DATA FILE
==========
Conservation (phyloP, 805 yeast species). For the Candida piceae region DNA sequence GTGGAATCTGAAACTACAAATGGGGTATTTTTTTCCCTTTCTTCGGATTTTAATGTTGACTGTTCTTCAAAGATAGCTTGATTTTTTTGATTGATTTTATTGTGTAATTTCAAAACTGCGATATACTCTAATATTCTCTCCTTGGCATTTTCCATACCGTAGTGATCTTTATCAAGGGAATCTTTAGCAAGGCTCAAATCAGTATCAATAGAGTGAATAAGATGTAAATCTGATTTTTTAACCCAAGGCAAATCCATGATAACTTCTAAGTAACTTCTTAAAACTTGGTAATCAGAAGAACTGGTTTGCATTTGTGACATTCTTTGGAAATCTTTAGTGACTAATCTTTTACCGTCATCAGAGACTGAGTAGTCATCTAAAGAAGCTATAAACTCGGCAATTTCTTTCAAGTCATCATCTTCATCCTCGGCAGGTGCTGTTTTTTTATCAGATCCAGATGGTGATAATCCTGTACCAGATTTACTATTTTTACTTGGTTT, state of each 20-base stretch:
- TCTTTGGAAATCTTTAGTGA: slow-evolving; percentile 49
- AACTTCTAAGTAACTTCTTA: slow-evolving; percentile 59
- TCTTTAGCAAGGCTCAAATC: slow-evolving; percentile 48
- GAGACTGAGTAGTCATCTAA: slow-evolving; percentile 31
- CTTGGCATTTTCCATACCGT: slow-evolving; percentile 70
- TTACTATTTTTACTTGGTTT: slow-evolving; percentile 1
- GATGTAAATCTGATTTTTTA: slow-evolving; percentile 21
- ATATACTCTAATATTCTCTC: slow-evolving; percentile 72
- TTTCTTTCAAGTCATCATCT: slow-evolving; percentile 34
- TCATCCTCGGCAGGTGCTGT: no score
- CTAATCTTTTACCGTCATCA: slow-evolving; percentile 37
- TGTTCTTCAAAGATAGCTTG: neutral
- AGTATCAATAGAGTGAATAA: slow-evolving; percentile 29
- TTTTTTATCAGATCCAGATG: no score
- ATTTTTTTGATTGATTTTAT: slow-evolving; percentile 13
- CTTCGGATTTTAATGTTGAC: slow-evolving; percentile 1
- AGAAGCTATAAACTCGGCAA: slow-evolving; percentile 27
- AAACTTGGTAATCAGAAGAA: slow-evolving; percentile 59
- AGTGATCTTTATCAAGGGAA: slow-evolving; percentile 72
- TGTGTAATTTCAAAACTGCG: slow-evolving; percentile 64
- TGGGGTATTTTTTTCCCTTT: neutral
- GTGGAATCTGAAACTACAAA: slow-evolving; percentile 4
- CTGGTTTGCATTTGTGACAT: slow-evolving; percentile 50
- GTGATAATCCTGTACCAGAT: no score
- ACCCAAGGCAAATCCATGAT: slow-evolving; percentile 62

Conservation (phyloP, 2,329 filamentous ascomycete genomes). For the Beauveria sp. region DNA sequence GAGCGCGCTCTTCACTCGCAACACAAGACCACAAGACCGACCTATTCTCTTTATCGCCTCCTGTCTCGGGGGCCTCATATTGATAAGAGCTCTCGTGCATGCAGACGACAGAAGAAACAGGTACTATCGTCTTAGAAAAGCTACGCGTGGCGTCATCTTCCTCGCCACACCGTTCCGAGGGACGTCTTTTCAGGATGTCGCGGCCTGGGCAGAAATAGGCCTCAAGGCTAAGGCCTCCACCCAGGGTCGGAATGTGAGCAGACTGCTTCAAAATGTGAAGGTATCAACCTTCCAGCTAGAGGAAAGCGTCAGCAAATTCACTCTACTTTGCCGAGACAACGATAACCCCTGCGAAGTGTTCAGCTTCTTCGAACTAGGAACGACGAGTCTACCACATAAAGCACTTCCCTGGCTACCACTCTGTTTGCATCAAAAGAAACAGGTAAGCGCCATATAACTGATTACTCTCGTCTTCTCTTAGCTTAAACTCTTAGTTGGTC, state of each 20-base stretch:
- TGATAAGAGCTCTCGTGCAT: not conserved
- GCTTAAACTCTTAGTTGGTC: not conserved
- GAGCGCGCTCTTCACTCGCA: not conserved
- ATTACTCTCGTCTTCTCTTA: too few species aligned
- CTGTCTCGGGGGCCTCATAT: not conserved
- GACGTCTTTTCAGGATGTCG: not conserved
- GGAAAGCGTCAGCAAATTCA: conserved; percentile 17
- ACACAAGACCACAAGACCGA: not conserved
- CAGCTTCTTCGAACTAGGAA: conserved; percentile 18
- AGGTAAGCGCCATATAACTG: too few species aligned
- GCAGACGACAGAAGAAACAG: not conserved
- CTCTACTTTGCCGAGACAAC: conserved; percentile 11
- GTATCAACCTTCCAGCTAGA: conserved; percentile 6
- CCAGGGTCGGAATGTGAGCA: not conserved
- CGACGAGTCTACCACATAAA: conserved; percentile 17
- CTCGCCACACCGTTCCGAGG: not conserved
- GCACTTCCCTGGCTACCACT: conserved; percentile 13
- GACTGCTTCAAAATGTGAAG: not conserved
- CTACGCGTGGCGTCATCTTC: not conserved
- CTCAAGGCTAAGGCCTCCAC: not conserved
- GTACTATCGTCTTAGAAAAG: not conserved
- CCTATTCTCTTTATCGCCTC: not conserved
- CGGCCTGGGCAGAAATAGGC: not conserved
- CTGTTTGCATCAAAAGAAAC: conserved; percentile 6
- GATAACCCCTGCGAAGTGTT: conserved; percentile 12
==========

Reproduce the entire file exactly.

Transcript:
Conservation (phyloP, 805 yeast species). For the Candida piceae region DNA sequence GTGGAATCTGAAACTACAAATGGGGTATTTTTTTCCCTTTCTTCGGATTTTAATGTTGACTGTTCTTCAAAGATAGCTTGATTTTTTTGATTGATTTTATTGTGTAATTTCAAAACTGCGATATACTCTAATATTCTCTCCTTGGCATTTTCCATACCGTAGTGATCTTTATCAAGGGAATCTTTAGCAAGGCTCAAATCAGTATCAATAGAGTGAATAAGATGTAAATCTGATTTTTTAACCCAAGGCAAATCCATGATAACTTCTAAGTAACTTCTTAAAACTTGGTAATCAGAAGAACTGGTTTGCATTTGTGACATTCTTTGGAAATCTTTAGTGACTAATCTTTTACCGTCATCAGAGACTGAGTAGTCATCTAAAGAAGCTATAAACTCGGCAATTTCTTTCAAGTCATCATCTTCATCCTCGGCAGGTGCTGTTTTTTTATCAGATCCAGATGGTGATAATCCTGTACCAGATTTACTATTTTTACTTGGTTT, state of each 20-base stretch:
- TCTTTGGAAATCTTTAGTGA: slow-evolving; percentile 49
- AACTTCTAAGTAACTTCTTA: slow-evolving; percentile 59
- TCTTTAGCAAGGCTCAAATC: slow-evolving; percentile 48
- GAGACTGAGTAGTCATCTAA: slow-evolving; percentile 31
- CTTGGCATTTTCCATACCGT: slow-evolving; percentile 70
- TTACTATTTTTACTTGGTTT: slow-evolving; percentile 1
- GATGTAAATCTGATTTTTTA: slow-evolving; percentile 21
- ATATACTCTAATATTCTCTC: slow-evolving; percentile 72
- TTTCTTTCAAGTCATCATCT: slow-evolving; percentile 34
- TCATCCTCGGCAGGTGCTGT: no score
- CTAATCTTTTACCGTCATCA: slow-evolving; percentile 37
- TGTTCTTCAAAGATAGCTTG: neutral
- AGTATCAATAGAGTGAATAA: slow-evolving; percentile 29
- TTTTTTATCAGATCCAGATG: no score
- ATTTTTTTGATTGATTTTAT: slow-evolving; percentile 13
- CTTCGGATTTTAATGTTGAC: slow-evolving; percentile 1
- AGAAGCTATAAACTCGGCAA: slow-evolving; percentile 27
- AAACTTGGTAATCAGAAGAA: slow-evolving; percentile 59
- AGTGATCTTTATCAAGGGAA: slow-evolving; percentile 72
- TGTGTAATTTCAAAACTGCG: slow-evolving; percentile 64
- TGGGGTATTTTTTTCCCTTT: neutral
- GTGGAATCTGAAACTACAAA: slow-evolving; percentile 4
- CTGGTTTGCATTTGTGACAT: slow-evolving; percentile 50
- GTGATAATCCTGTACCAGAT: no score
- ACCCAAGGCAAATCCATGAT: slow-evolving; percentile 62

Conservation (phyloP, 2,329 filamentous ascomycete genomes). For the Beauveria sp. region DNA sequence GAGCGCGCTCTTCACTCGCAACACAAGACCACAAGACCGACCTATTCTCTTTATCGCCTCCTGTCTCGGGGGCCTCATATTGATAAGAGCTCTCGTGCATGCAGACGACAGAAGAAACAGGTACTATCGTCTTAGAAAAGCTACGCGTGGCGTCATCTTCCTCGCCACACCGTTCCGAGGGACGTCTTTTCAGGATGTCGCGGCCTGGGCAGAAATAGGCCTCAAGGCTAAGGCCTCCACCCAGGGTCGGAATGTGAGCAGACTGCTTCAAAATGTGAAGGTATCAACCTTCCAGCTAGAGGAAAGCGTCAGCAAATTCACTCTACTTTGCCGAGACAACGATAACCCCTGCGAAGTGTTCAGCTTCTTCGAACTAGGAACGACGAGTCTACCACATAAAGCACTTCCCTGGCTACCACTCTGTTTGCATCAAAAGAAACAGGTAAGCGCCATATAACTGATTACTCTCGTCTTCTCTTAGCTTAAACTCTTAGTTGGTC, state of each 20-base stretch:
- TGATAAGAGCTCTCGTGCAT: not conserved
- GCTTAAACTCTTAGTTGGTC: not conserved
- GAGCGCGCTCTTCACTCGCA: not conserved
- ATTACTCTCGTCTTCTCTTA: too few species aligned
- CTGTCTCGGGGGCCTCATAT: not conserved
- GACGTCTTTTCAGGATGTCG: not conserved
- GGAAAGCGTCAGCAAATTCA: conserved; percentile 17
- ACACAAGACCACAAGACCGA: not conserved
- CAGCTTCTTCGAACTAGGAA: conserved; percentile 18
- AGGTAAGCGCCATATAACTG: too few species aligned
- GCAGACGACAGAAGAAACAG: not conserved
- CTCTACTTTGCCGAGACAAC: conserved; percentile 11
- GTATCAACCTTCCAGCTAGA: conserved; percentile 6
- CCAGGGTCGGAATGTGAGCA: not conserved
- CGACGAGTCTACCACATAAA: conserved; percentile 17
- CTCGCCACACCGTTCCGAGG: not conserved
- GCACTTCCCTGGCTACCACT: conserved; percentile 13
- GACTGCTTCAAAATGTGAAG: not conserved
- CTACGCGTGGCGTCATCTTC: not conserved
- CTCAAGGCTAAGGCCTCCAC: not conserved
- GTACTATCGTCTTAGAAAAG: not conserved
- CCTATTCTCTTTATCGCCTC: not conserved
- CGGCCTGGGCAGAAATAGGC: not conserved
- CTGTTTGCATCAAAAGAAAC: conserved; percentile 6
- GATAACCCCTGCGAAGTGTT: conserved; percentile 12